The Ford-Ferguson tractor introduced in 1939, like the Model T automobile, was one of the great developments of the twentieth century!
This 9N tractor provided the first affordable alternative to horses and mules for powering family farm production. It transformed agriculture into what we now see as the norm. The young man next to Mr. Ford actually took the driver's seat and plowed straight furrows to show that a boy could operate the tractor.
Henry Ford and Harry Ferguson introducing the 9N tractor on Ford's Fairlane estate June of 1939.
This was the first view of the new tractor developed by Henry Ford and Harry Ferguson and it immediately became a sensation. It was set apart from other tractors of the time by its smaller size, lighter weight and Art-deco styling. The revolutionary characteristic that made it so valuable was its introduction of the three point, hydraulically controlled implement attachment system.
Prior to this invention, tractors drew their plows with a two point attachment aligned with the lower section of the tractor. When the plow hit a rock or large root that stopped forward motion, the tractor's torque often caused the tractor to rotate over backwards injuring or killing the operator. The three point system added a counter rotating point above the rear axle that prevented this and the hydraulic system would act to lift the plow free and reset it so the operator could resume his work.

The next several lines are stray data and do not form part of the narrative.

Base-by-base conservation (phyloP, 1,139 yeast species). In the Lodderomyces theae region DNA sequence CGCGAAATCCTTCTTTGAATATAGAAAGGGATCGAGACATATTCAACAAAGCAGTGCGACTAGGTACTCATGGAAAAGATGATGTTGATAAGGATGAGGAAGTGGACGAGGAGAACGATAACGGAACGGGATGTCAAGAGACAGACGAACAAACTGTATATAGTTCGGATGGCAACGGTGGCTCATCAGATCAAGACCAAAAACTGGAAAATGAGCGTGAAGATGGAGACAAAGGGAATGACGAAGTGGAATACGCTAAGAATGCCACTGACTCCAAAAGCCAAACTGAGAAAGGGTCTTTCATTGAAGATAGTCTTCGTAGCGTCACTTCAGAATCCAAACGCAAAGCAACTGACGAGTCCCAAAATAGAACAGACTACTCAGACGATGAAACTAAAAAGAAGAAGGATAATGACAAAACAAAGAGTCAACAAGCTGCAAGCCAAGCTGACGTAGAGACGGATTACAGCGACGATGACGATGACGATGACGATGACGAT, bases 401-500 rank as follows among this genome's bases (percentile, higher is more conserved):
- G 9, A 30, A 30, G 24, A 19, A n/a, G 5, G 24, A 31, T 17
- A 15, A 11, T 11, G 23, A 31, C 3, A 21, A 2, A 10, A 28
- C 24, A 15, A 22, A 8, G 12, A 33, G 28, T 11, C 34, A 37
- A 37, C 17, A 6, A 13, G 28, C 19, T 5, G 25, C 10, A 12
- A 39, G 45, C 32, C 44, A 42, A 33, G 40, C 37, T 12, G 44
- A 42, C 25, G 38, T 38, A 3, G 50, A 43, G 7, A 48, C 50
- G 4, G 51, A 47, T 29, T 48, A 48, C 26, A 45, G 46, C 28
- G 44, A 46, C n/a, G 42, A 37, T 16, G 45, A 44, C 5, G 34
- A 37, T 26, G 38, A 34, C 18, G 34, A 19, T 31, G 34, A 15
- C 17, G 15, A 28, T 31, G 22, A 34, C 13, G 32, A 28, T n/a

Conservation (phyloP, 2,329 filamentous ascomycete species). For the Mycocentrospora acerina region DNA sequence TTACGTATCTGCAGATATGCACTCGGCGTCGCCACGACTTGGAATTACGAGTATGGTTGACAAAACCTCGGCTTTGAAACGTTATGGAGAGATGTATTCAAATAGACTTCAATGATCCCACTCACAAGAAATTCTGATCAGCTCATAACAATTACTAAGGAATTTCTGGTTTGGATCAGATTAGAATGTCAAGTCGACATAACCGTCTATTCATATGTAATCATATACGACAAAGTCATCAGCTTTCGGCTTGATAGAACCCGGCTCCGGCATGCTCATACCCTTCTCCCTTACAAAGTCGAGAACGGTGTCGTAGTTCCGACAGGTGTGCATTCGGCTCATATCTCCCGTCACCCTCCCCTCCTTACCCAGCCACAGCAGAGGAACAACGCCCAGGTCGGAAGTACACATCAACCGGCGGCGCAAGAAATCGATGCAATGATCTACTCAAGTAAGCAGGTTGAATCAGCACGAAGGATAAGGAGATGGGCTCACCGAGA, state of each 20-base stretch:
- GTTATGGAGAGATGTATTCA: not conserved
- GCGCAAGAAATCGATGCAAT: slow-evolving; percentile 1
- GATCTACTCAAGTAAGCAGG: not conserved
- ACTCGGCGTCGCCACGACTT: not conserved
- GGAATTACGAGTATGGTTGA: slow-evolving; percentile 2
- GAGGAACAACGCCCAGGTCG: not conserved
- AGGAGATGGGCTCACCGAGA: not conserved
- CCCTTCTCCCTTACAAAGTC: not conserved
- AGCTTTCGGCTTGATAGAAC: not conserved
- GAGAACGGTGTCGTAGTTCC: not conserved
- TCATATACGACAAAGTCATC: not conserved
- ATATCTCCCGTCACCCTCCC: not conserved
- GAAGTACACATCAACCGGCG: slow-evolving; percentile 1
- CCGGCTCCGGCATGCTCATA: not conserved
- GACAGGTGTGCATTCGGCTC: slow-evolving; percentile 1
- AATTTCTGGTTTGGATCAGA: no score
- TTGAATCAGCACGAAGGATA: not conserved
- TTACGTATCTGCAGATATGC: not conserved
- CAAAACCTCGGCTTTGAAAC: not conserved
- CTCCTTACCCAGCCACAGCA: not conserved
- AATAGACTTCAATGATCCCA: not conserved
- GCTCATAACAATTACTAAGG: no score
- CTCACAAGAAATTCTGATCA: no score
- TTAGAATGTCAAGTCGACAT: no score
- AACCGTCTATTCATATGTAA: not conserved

Also of major importance was the price. Henry Ford himself dictated that it should sell at a price equal or less than the cost of a farmers team of plow horses, the harness and the ten acres of land required to feed and care for them. This turned out to be $585 and that is what they sold for. The average farmer, like the average worker buying Ford cars, could afford one.
In 1939 it was estimated that there were nineteen million farm animals powering agriculture in the United States. Only major farms could afford the tractors of that time. The 9N and the following 2N and 8N tractors completely changed that, and the use of farm animals for farm work was largely abandoned over the following ten years.
A working 9N in the field during harvest.
Image of a restored 1948 8N tractor
After the second world war Ford redesigned the tractor introducing the 8N model in 1947 (the number 8 signified the first model year of introduction and the N was a project designator for tractor) which had additional horsepower and several improved features and a red and grey color scheme. Also it was produced and marketed worldwide and greatly assisted reconstruction of farm economies in Europe after the war. Close to one million N series tractors were produced from June 1939 to July 1952 and it is estimated that about 40% of these are still operated on farms-three quarters of a century later.
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